• Get control of your own personal whirlwind (your busy work); 80% of your time should be spent on the top 3 practice priorities.


In conclusion, the partnership between this healthcare consultant and the $5M enterprise has yielded remarkable results in maximizing net income from operations growth by $500,000 and enhancing the practice’s overall ability for tactical growth. Through tactical operational initiatives and diligent execution, the consultant successfully navigated the complex landscape of healthcare management and the importance of engaged and present leadership. Operational excellence is the cornerstone to bolstering the financial health of the practice but also positions it as an attractive investment opportunity for potential buyers in the future. Moreover, the collaborative efforts between the consultant and the practice owner have cultivated a culture of continuous improvement on metrics that are critically important to a Buyer. 

The positive outcomes achieved through this partnership underscore the importance of understanding just how challenging it is to become a great operator. There is nothing in your university training that prepares you for this role and it is difficult for practices to be successful without this leadership strength.  Operational excellence must always pair culture with growth as both are driven from the strategic plan.  By leveraging data-driven insights, implementing and winning on clinical and practitioner scorecards becomes just a little easier.  As the practice continues its journey of growth and evolution, the lessons learned and successes achieved through this collaboration with the healthcare consultant will serve as a roadmap for future success and prosperity.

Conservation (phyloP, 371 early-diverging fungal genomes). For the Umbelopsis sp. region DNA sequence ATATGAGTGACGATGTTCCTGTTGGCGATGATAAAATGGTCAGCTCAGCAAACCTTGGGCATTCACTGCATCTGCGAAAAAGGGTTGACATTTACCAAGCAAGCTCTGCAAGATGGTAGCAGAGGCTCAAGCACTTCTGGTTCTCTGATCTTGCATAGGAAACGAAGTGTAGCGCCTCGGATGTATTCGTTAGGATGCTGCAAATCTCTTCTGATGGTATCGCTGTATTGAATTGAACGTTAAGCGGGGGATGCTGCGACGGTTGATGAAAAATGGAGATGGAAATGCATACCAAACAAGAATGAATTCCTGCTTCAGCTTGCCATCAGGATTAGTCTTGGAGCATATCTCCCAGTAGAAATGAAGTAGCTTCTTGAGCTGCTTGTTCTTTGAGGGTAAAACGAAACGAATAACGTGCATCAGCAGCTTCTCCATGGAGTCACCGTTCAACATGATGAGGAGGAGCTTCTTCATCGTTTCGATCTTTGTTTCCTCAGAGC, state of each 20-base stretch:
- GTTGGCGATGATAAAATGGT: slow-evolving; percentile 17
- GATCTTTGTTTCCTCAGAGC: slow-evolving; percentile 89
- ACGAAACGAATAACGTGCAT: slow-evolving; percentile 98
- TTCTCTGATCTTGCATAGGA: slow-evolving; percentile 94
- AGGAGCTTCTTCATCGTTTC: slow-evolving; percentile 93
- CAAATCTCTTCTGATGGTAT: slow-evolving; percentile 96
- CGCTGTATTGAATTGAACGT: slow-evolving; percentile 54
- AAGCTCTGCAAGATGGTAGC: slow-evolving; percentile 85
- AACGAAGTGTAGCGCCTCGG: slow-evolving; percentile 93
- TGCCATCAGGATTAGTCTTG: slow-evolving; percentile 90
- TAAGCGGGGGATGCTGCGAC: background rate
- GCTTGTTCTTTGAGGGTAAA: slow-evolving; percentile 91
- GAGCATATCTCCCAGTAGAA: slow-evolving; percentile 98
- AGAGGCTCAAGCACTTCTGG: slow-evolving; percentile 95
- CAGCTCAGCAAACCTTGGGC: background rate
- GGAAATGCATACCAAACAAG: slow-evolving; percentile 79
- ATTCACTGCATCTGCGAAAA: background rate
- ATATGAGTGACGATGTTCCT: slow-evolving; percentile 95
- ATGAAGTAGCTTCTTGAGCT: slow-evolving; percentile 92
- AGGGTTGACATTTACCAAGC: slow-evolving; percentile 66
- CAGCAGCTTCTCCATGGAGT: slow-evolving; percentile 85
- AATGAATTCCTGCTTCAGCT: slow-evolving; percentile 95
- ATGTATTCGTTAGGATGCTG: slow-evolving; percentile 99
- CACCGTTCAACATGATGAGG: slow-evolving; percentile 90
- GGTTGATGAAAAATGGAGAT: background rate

Based on the successful collaboration between the healthcare consultant and the healthcare practice to maximize operational efficiencies, several recommendations can be made to further enhance the practice’s financial health and prepare it for a successful sale:

  • Leadership development has no finish line: we recommend that Leaders spend an inordinate amount of time working on 4 core themes: leaders are authentic, leaders lead themselves, leaders lead others and leaders are clear thinkers.  I’ll say it again, the number one competitive advantage a practice can have is its leadership.

Leaders must continue to work on their EQ; skills like empathy, self efficacy, self awareness and interpersonal relationships.  Leaders must create the ability to become great story tellers—clients don’t buy what you do, they buy why you do it.  Understand the ‘why’ behind your practice’s existence.  Always lead through the lens of creating a world class client experience, and always trade on your currency of purpose, impact and values.